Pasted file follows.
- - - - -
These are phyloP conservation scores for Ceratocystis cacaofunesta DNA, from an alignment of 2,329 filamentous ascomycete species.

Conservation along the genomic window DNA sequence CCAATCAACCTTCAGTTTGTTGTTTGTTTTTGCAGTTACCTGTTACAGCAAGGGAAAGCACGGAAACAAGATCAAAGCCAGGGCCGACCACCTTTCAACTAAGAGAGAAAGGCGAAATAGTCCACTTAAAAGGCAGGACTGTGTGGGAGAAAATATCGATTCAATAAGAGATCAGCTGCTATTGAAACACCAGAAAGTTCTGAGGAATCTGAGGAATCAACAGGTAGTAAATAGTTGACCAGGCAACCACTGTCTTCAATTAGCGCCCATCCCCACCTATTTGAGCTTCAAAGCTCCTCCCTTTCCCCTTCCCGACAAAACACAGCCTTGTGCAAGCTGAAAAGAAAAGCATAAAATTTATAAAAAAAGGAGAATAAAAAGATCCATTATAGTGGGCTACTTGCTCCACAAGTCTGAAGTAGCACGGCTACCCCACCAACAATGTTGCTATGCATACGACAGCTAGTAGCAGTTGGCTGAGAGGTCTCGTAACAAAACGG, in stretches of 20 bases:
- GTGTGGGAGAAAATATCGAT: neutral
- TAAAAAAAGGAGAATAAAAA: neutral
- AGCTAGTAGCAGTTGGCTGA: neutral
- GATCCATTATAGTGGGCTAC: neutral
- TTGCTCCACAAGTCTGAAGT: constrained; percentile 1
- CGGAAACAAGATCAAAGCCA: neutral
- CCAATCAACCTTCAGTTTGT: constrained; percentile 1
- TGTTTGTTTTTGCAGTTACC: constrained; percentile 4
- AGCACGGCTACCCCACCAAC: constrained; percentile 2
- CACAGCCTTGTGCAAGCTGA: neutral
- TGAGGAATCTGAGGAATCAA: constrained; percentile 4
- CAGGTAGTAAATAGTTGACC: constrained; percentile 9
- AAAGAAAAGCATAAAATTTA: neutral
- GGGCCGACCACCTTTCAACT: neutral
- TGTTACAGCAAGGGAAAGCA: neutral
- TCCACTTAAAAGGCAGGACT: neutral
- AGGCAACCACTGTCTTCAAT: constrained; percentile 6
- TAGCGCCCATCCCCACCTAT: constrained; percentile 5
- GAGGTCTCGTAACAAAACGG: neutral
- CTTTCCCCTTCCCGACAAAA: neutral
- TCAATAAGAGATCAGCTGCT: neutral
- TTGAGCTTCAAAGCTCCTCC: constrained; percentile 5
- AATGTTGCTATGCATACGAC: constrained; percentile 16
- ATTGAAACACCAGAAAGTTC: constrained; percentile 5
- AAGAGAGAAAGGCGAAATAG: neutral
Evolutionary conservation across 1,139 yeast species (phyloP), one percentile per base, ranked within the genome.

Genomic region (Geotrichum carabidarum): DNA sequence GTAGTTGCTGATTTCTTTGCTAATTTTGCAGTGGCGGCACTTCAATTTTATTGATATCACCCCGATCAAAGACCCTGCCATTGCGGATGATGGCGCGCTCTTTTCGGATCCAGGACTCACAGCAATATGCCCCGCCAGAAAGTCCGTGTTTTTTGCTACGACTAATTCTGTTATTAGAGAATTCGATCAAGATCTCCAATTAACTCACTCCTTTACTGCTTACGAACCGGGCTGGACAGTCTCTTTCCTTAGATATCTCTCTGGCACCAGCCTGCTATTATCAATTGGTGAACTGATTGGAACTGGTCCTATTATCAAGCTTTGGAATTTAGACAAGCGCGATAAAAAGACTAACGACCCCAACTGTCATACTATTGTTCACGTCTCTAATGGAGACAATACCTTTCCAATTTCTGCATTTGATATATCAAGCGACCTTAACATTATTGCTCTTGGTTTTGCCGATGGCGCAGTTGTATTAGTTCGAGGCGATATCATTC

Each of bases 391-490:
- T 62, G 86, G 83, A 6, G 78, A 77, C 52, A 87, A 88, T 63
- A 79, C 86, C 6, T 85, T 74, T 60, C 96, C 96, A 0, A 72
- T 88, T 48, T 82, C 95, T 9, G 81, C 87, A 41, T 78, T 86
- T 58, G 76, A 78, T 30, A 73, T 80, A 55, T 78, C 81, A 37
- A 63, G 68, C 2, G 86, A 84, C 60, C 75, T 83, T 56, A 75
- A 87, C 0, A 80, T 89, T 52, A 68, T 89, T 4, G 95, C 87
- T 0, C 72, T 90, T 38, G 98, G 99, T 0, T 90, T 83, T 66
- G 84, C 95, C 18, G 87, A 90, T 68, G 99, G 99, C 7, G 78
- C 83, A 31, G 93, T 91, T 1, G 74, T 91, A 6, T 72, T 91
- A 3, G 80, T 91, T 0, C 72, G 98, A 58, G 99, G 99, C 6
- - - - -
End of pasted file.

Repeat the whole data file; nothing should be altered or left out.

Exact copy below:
These are phyloP conservation scores for Ceratocystis cacaofunesta DNA, from an alignment of 2,329 filamentous ascomycete species.

Conservation along the genomic window DNA sequence CCAATCAACCTTCAGTTTGTTGTTTGTTTTTGCAGTTACCTGTTACAGCAAGGGAAAGCACGGAAACAAGATCAAAGCCAGGGCCGACCACCTTTCAACTAAGAGAGAAAGGCGAAATAGTCCACTTAAAAGGCAGGACTGTGTGGGAGAAAATATCGATTCAATAAGAGATCAGCTGCTATTGAAACACCAGAAAGTTCTGAGGAATCTGAGGAATCAACAGGTAGTAAATAGTTGACCAGGCAACCACTGTCTTCAATTAGCGCCCATCCCCACCTATTTGAGCTTCAAAGCTCCTCCCTTTCCCCTTCCCGACAAAACACAGCCTTGTGCAAGCTGAAAAGAAAAGCATAAAATTTATAAAAAAAGGAGAATAAAAAGATCCATTATAGTGGGCTACTTGCTCCACAAGTCTGAAGTAGCACGGCTACCCCACCAACAATGTTGCTATGCATACGACAGCTAGTAGCAGTTGGCTGAGAGGTCTCGTAACAAAACGG, in stretches of 20 bases:
- GTGTGGGAGAAAATATCGAT: neutral
- TAAAAAAAGGAGAATAAAAA: neutral
- AGCTAGTAGCAGTTGGCTGA: neutral
- GATCCATTATAGTGGGCTAC: neutral
- TTGCTCCACAAGTCTGAAGT: constrained; percentile 1
- CGGAAACAAGATCAAAGCCA: neutral
- CCAATCAACCTTCAGTTTGT: constrained; percentile 1
- TGTTTGTTTTTGCAGTTACC: constrained; percentile 4
- AGCACGGCTACCCCACCAAC: constrained; percentile 2
- CACAGCCTTGTGCAAGCTGA: neutral
- TGAGGAATCTGAGGAATCAA: constrained; percentile 4
- CAGGTAGTAAATAGTTGACC: constrained; percentile 9
- AAAGAAAAGCATAAAATTTA: neutral
- GGGCCGACCACCTTTCAACT: neutral
- TGTTACAGCAAGGGAAAGCA: neutral
- TCCACTTAAAAGGCAGGACT: neutral
- AGGCAACCACTGTCTTCAAT: constrained; percentile 6
- TAGCGCCCATCCCCACCTAT: constrained; percentile 5
- GAGGTCTCGTAACAAAACGG: neutral
- CTTTCCCCTTCCCGACAAAA: neutral
- TCAATAAGAGATCAGCTGCT: neutral
- TTGAGCTTCAAAGCTCCTCC: constrained; percentile 5
- AATGTTGCTATGCATACGAC: constrained; percentile 16
- ATTGAAACACCAGAAAGTTC: constrained; percentile 5
- AAGAGAGAAAGGCGAAATAG: neutral
Evolutionary conservation across 1,139 yeast species (phyloP), one percentile per base, ranked within the genome.

Genomic region (Geotrichum carabidarum): DNA sequence GTAGTTGCTGATTTCTTTGCTAATTTTGCAGTGGCGGCACTTCAATTTTATTGATATCACCCCGATCAAAGACCCTGCCATTGCGGATGATGGCGCGCTCTTTTCGGATCCAGGACTCACAGCAATATGCCCCGCCAGAAAGTCCGTGTTTTTTGCTACGACTAATTCTGTTATTAGAGAATTCGATCAAGATCTCCAATTAACTCACTCCTTTACTGCTTACGAACCGGGCTGGACAGTCTCTTTCCTTAGATATCTCTCTGGCACCAGCCTGCTATTATCAATTGGTGAACTGATTGGAACTGGTCCTATTATCAAGCTTTGGAATTTAGACAAGCGCGATAAAAAGACTAACGACCCCAACTGTCATACTATTGTTCACGTCTCTAATGGAGACAATACCTTTCCAATTTCTGCATTTGATATATCAAGCGACCTTAACATTATTGCTCTTGGTTTTGCCGATGGCGCAGTTGTATTAGTTCGAGGCGATATCATTC

Each of bases 391-490:
- T 62, G 86, G 83, A 6, G 78, A 77, C 52, A 87, A 88, T 63
- A 79, C 86, C 6, T 85, T 74, T 60, C 96, C 96, A 0, A 72
- T 88, T 48, T 82, C 95, T 9, G 81, C 87, A 41, T 78, T 86
- T 58, G 76, A 78, T 30, A 73, T 80, A 55, T 78, C 81, A 37
- A 63, G 68, C 2, G 86, A 84, C 60, C 75, T 83, T 56, A 75
- A 87, C 0, A 80, T 89, T 52, A 68, T 89, T 4, G 95, C 87
- T 0, C 72, T 90, T 38, G 98, G 99, T 0, T 90, T 83, T 66
- G 84, C 95, C 18, G 87, A 90, T 68, G 99, G 99, C 7, G 78
- C 83, A 31, G 93, T 91, T 1, G 74, T 91, A 6, T 72, T 91
- A 3, G 80, T 91, T 0, C 72, G 98, A 58, G 99, G 99, C 6